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Know your enemy: Milwaukee Brewers

The Brewers have been pretty quiet this offseason.

American Family Fields of Phoenix, spring home of the Brewers
Photo by Ralph Freso/Getty Images

KEY ADDITIONS: Kolten Wong, Daniel Robertson

KEY SUBTRACTIONS: Ryan Braun, Jedd Gyorko, Eric Sogard, Alex Claudio, Ben Gamel

It just won’t be the same without Ryan Braun around when the Brewers visit Wrigley Field. His deal with the Brewers expired at the end of 2020 and it doesn’t appear there’s any interest in Milwaukee bringing him back, nor any from any other team.

Braun is 37, missed part of 2020 with injuries and his last really good year was 2016. He’s probably done.

You’ll miss booing him once fans are allowed back in Wrigley. If this is it for him, he retires with 19 career homers at Wrigley Field and 40 total against the Cubs. The active leader in HR vs. the Cubs is Albert Pujols, who almost certainly has played his last game at Wrigley (57 total, 29 at Wrigley). The new active opponent leader in home runs vs. the Cubs and at Wrigley when Pujols retires will be Joey Votto (37 total, 19 at Wrigley).

All right, history lesson over, what’s new with the Brewers?

Not much, apart from their signing of Kolten Wong, who I wish the Cubs would have at least tried to bring to the North Side. Wong will improve Milwaukee’s infield defense. Their previous second baseman, Keston Hiura, will reportedly move to first base this year. Luis Urias is listed at the top of Milwaukee’s depth chart at third base, though re-signed Jace Peterson and newly-acquired Daniel Robertson will get some time there.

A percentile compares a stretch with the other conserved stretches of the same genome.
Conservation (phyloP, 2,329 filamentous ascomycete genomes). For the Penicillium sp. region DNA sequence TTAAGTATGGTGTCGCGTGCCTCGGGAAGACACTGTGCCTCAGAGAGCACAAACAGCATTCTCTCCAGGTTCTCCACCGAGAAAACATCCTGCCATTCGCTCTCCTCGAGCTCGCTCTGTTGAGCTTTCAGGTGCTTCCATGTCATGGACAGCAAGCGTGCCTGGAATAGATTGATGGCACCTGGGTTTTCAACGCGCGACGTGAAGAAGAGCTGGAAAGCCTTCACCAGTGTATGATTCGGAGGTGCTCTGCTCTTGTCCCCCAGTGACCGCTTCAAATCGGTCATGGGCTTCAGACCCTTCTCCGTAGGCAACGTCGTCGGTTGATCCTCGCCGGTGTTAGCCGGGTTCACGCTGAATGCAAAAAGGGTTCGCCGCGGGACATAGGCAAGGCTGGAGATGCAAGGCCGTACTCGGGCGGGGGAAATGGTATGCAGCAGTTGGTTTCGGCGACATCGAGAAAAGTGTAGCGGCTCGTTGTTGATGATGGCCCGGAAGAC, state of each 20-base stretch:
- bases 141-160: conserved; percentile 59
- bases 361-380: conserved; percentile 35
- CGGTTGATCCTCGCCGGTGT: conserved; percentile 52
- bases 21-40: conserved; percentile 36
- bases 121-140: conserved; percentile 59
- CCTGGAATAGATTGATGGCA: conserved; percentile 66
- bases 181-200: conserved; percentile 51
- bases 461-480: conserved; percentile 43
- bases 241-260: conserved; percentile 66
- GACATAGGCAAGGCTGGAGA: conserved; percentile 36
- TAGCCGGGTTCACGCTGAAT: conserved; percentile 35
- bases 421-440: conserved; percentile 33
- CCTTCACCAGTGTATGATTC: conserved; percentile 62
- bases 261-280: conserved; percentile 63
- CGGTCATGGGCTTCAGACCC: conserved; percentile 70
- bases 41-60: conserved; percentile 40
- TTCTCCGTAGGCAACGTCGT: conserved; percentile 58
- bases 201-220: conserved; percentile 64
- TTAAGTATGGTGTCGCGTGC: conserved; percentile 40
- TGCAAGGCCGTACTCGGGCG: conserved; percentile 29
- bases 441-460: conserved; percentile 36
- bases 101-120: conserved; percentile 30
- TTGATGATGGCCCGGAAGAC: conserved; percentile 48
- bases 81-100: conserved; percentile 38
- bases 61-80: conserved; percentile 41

Milwaukee’s other choice at first base is our old buddy Dan Vogelbach, and ... well, let’s just say the Brewers are hanging on to him for when the universal DH is instituted.

Lorenzo Cain, who opted out of the 2020 season, returns in center field. It remains to be seen how a year off plus his age (35 in April) will affect his play.

The Brewers rotation looks the same as it did in 2020 with the recent re-signing of Brett Anderson. The top of the rotation is pretty good with Brandon Woodruff and Corbin Burnes; the rest is probably league-average at best.

Josh Hader, the subject of trade rumors this winter, returns to anchor the bullpen. Hader allowed three home runs all of 2020 (in 19 innings, 78 batters faced). Two of them were back-to-back by Jason Heyward and Ildemaro Vargas of the Cubs last September and of course you’d like to see those again:

Here is Heyward’s blast [VIDEO].

And here is the Vargas homer [VIDEO].

More of that, please.

In fact, it wouldn’t surprise me to see Devin Williams start closing some games for the Brewers. He was lights-out in his rookie year, allowing only 17 baserunners in 100 batters faced and posting 53 strikeouts in 27 innings. That’s a pretty good one-two combination.

The Brewers are still a decent enough team, but they seem like they’re stuck in place.

The Cubs are scheduled to face the Brewers 19 times in 2021:

April 5-6-7, April 23-24-25 and August 9-10-11-12 at Wrigley Field

Now what kind of scheduler makes a team that plays indoors at home play TWO series in possible cold weather in Chicago in April?

April 12-13-14, June 28-29-30 and September 18-19-20 at American Family Fields, the new corporate name for the former Miller Park.

The Cubs are scheduled to play nine of their first 21 games against the Brewers, then not face them again until late June. That could set an early tone for the NL Central race.